While you may submit your first chapters as attachments (See my Review Guidelines Here) I am no longer accepting attachments of the entire book sent to my email for review. I can only accept books that have been gifted to me, sent to my Kindle email or that are attached as PDF’s only.

Once you’ve registered your book and have been given the green light by me, either:

  • Gift me a copy of the book through Amazon or your platform of choice. This is the easiest most hassle-free way to get the book to me. It will automatically download to my Kindle device once I’ve redeemed it.


  • Send your EPUB or MOBI directly to my Kindle email at (I will have to approve you email so be sure to follow the guidelines before attempting to send)


  • PDF – If all else fails, you can also send me a PDF copy of the book via email (I do not accept Word Documents. Please don’t attach a doc.) This is the only attachment I will accept because I can download it to my PC and read it that way. I will no longer accept MOBI and EPUB attachments of books sent to my regular email.

(And of course, if you want to ship a paperback / hard copy that’s fine too. Just let me know in our email correspondence.)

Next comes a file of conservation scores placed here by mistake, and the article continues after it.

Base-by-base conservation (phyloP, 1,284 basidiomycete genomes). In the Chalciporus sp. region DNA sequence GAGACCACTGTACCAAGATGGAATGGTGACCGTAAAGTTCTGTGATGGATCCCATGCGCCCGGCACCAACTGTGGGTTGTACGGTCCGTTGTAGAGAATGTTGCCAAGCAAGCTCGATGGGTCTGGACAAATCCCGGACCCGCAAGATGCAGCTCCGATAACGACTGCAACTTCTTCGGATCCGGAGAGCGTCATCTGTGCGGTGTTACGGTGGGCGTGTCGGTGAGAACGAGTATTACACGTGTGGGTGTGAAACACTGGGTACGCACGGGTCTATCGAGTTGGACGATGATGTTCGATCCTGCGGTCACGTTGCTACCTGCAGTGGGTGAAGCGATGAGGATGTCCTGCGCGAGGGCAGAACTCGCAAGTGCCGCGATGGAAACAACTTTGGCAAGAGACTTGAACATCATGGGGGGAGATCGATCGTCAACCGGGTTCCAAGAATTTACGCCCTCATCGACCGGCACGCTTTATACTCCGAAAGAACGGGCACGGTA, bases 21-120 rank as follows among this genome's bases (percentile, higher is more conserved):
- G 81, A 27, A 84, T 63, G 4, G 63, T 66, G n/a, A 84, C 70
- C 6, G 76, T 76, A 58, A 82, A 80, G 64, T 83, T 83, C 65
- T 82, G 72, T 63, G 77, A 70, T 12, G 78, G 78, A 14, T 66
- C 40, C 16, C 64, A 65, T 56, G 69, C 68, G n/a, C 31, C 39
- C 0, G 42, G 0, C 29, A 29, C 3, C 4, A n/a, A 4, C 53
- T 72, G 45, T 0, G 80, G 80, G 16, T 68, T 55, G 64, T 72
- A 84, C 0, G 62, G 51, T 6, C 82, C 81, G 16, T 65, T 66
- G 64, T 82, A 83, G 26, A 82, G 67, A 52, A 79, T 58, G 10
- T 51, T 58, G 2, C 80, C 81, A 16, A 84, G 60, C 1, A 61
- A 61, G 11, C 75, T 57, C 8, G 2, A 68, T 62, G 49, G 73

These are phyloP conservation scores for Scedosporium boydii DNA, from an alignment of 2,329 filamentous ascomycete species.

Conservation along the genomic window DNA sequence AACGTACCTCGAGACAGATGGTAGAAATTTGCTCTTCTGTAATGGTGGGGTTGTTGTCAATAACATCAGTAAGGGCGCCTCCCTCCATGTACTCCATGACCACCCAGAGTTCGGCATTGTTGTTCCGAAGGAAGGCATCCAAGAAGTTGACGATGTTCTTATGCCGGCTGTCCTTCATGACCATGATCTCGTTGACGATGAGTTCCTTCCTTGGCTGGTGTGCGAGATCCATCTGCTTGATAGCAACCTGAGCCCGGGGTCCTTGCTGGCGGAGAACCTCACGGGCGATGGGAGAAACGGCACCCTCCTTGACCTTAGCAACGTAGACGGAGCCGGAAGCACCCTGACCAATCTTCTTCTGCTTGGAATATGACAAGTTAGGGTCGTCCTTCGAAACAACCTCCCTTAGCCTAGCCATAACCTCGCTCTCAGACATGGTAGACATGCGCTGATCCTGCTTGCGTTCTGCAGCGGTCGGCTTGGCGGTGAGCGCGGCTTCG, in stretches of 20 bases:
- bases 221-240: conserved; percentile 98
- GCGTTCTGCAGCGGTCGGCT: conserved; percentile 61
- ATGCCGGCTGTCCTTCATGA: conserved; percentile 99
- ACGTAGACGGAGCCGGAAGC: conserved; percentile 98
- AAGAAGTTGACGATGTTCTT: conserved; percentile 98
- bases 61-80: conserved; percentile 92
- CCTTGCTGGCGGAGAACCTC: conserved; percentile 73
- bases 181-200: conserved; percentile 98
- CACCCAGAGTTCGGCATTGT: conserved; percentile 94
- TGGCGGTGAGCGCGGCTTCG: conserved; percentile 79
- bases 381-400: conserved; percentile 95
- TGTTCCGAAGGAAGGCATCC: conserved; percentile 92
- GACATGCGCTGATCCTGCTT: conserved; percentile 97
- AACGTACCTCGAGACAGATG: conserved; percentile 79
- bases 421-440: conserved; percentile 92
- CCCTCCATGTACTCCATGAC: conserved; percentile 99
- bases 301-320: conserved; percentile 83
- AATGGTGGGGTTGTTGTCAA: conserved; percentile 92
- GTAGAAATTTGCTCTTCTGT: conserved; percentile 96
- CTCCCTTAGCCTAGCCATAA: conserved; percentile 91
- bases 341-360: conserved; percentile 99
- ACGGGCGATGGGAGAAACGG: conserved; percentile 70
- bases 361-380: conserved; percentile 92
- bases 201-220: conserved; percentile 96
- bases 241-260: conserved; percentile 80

I am currently closed to new book submissions but I’ll be opening back up soon. Please visit the Book Review Policy page HERE to learn more and to familiarize yourself with the rest of my process.

Thank you for your time and attention.

Yecheilyah (e-see-lee-yah) is an Author, Blogger, and Poet of nine published works including work in progress and short inspirational guide “Keep Yourself Full.” Learn more by exploring Yecheilyah’s writing on this blog and her website at Renaissance: The Nora White Story (Book One) is her latest novel and is available now on

Facebook Reviews

I am trying out different things so I don’t know how much it helps, but I’ll appreciate those who can assist.

If you’ve read any of my books or enjoy my blog, would you mind leaving a review on my Facebook page?

Here’s how:

Go to My Facebook Page at

Like the Page

(if you want)

Scroll down to where you see reviews. Rate and review.

  • You can write a review based on books of mine you’ve read (so if you read and enjoyed Renaissance or Stella).


  • You can write based on this blog (maybe you have a favorite segment, poetry, Black History Fun Facts, Throwback Jams, etc)


  • You can review based on my Book Reviews.

Whatever it is about my writing / blog you like in general you can review based on that.


You can comment on my pinned photo but that does not count as a review. Please leave your review under the review section for it to count.

Thanks so much for those of you who can help. I really appreciate it.



Goodnight to you.

Chat soon,



Why I Built an ARC Team (and what it is) – Guest Blog Post by Yecheilyah Ysrayl

This post is scheduled. Be sure to stop by Dan’s blog for my latest Guest Post. I am still away but will be over to respond to your commentary at my earliest convenience.